In a much anticipated decision, the Ninth Circuit Court of Appeals held in an en banc decision in United States v. Nosal that the Computer Fraud and Abuse Act (“CFAA”) was not intended to cover employee misappropriation of trade secrets, violations of corporate computer use policies or violations of an employee duty of loyalty.
Continue Reading Ninth Circuit En Banc Decision in Nosal Creates Federal Appellate Court Split On Scope of Computer Fraud and Abuse Act’s Reach to Protect Trade Secrets

More and more these days it seems like the obligations of being a lawyer, husband, father, son, sports fan, etc, get in the way of blogging. As a result, I end up accumulating a number of worthwhile topics for blog posts that end up in the discard pile. Twitter helps keep the backlog to a minimum, but I really don’t know how many of you actually follow me @briandhallesq (hint, hint). So, while I am by no means committing to make this a regular feature of Employer Law Report, I will now clear – in no particular order — my backlog for the month:

According to a Wall Street Journal article, a recent lawsuit seeks a declaration from the New York Department of Labor that putting a GPS tracker on an employee’s family car to uncover time sheet violations was a violation of the state constitution’s guarantee against unreasonable searches and seizures. According to the lawsuit, the monitoring continued during evenings, weekends and a family vacation. This won’t turn out well for the employer.

An Ohio appellate court has upheld a physician’s non-compete agreement that prohibited him from engaging in a hematology or oncology practice in his former employer’s "primary service area." This decision continues the Ohio trend of upholding physician non-competes and Ohio courts have repeatedly rejected the argument that covenants are not enforceable against physicians solely because they impair patients’ choice.Continue Reading Clearing the Backlog – September

The Ohio Supreme Court agreed to hear an appeal that addresses the extent to which a corporate merger may impact the surviving company’s ability to enforce restrictive covenants that its predecessor companies entered into with their employees.
Continue Reading Ohio Supreme Court to Address Assignability of Noncompetes During Mergers and Acquisitions

In Ohio, courts have the discretion to redraw an overly broad non-competition agreement so that its restrictions are no greater than are needed to protect the employer’s legitimate business interests. As a result, Ohio employers often cavalierly draft the terms of their employee non-competition agreements as broadly as possible, believing the worst case scenario is that a court will rein in and “re-draft” the terms if necessary to make them reasonable and enforceable. Unfortunately, a federal district court in Illinois and the Seventh Circuit court of appeals clearly were unwilling to endorse this somewhat common Ohio employment practice despite analyzing a non-competition agreement’s enforceability under Ohio law pursuant to the agreement’s choice of law provision.    Continue Reading Recent Court Decision Highlights Non-Compete Drafting Issues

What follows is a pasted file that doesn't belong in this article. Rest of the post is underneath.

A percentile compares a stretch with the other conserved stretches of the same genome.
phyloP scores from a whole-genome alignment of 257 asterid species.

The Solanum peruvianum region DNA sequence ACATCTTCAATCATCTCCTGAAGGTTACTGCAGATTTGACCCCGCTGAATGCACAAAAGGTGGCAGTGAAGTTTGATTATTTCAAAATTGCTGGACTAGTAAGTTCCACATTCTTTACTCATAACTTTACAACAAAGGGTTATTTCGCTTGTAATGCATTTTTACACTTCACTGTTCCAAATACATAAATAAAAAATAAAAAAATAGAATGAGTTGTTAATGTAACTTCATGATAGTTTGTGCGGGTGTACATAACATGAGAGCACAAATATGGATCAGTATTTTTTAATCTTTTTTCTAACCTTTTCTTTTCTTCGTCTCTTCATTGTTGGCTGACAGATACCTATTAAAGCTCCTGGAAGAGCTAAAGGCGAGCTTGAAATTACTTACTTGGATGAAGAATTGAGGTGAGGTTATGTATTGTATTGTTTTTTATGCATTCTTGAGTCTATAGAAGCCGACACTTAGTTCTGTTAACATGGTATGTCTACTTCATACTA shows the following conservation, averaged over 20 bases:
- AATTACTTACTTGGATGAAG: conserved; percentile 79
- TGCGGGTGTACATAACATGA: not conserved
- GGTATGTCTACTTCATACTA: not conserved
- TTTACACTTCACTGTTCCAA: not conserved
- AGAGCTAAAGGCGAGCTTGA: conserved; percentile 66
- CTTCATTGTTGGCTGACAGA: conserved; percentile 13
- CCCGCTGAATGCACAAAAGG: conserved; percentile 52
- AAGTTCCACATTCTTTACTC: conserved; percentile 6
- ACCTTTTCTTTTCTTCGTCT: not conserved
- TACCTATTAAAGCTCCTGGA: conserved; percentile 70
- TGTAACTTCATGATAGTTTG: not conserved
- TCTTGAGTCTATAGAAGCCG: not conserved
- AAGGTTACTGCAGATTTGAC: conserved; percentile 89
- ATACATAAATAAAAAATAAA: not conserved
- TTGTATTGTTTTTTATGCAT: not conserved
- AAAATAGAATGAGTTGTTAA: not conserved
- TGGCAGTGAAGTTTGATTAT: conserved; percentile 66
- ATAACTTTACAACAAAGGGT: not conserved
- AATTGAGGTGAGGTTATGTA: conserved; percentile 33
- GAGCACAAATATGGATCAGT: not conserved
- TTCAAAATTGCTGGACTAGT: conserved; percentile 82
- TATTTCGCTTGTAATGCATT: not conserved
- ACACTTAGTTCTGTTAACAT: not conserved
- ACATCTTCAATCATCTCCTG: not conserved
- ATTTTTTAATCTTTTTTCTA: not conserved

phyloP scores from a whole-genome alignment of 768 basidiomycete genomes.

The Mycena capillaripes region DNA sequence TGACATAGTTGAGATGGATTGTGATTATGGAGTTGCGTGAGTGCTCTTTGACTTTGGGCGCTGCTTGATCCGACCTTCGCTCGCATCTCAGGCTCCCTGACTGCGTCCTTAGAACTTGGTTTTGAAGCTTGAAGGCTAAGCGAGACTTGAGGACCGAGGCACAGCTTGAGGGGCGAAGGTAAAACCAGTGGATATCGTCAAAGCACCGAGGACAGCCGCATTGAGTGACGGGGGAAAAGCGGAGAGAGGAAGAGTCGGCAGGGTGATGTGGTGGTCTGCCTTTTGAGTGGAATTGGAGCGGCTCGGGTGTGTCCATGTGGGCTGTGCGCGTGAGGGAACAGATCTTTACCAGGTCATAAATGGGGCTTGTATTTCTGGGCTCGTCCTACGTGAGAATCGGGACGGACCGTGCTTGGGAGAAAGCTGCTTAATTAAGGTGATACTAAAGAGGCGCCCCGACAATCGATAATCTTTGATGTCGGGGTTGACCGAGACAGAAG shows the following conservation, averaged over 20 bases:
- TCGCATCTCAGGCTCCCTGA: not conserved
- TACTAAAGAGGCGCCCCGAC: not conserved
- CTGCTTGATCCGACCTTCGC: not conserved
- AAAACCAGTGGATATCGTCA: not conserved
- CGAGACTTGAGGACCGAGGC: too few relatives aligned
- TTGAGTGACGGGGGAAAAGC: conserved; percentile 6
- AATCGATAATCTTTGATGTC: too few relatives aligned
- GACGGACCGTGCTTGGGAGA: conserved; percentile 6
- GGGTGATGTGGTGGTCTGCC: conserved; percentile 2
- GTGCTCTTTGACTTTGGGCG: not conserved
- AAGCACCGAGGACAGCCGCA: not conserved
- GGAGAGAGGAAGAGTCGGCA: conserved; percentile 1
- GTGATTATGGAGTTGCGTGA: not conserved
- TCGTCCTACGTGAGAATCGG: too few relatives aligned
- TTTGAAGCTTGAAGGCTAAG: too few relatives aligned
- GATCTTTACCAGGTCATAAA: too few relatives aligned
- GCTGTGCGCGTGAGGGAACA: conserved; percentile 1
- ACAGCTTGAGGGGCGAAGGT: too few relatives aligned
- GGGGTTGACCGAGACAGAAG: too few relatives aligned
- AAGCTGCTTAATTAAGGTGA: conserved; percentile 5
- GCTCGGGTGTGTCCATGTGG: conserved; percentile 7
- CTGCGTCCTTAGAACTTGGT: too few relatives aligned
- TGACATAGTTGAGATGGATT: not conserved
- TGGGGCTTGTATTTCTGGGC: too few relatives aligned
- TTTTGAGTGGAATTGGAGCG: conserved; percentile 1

In a unanimous decision debunking the common misunderstanding that former employees can use information they retain through memory (as opposed to information contained in materials pilfered from former employers) without violating trade secret law, the Ohio Supreme Court ruled that a company’s confidential customer list is a protected trade secret even if a former employee accesses it strictly from memory.

In Al Minor & Assoc., Inc. v. Martin, 2008-Ohio-292, Martin, a pension analyst, signed neither a non-competition nor a non-solicitation agreement during his employment with Al Minor. When he resigned to establish a competing business, Martin contacted and successfully solicited 15 clients using information that he memorized while working for Al Minor. Al Minor sued Martin for misappropriating its trade secret client information. Following trial, Martin was ordered to pay nearly $26,000 in damages to Al Minor, representing lost earnings from former clients successfully solicited by Martin. Although Martin appealed, the Franklin County Court of Appeals upheld the trial court’s decision. Martin then appealed to the Ohio Supreme Court where his arguments in support of his actions were once more rejected.Continue Reading A Case of Mind Control: Ohio Employers Can Stop Former Employees From Using Memory to Misappropriate Trade Secrets

If a Franklin County Court of Appeals decision is upheld, Ohio employers may reap the benefits of even greater protection against former employees who engage in competing business endeavors. For this reason, the Ohio Supreme Court’s ruling will be closely watched by employers and employees alike.

“In the absence of a no-compete agreement between an employer and its former employee, does the employee’s compilation from memory and competitive use of a list of his former employer’s customers constitute a violation of Ohio’s Uniform Trade Secrets Act?” That is how the Ohio Supreme Court framed the issue pending before it in Al Minor & Associates, Inc. v. Robert E. Martin, a case in which the Court held oral argument on November 6, 2007. The case has been briefed and argued – all that awaits now is the Court’s decision.Continue Reading 2008 Will Bring Important Trade Secrets Ruling From Ohio Supreme Court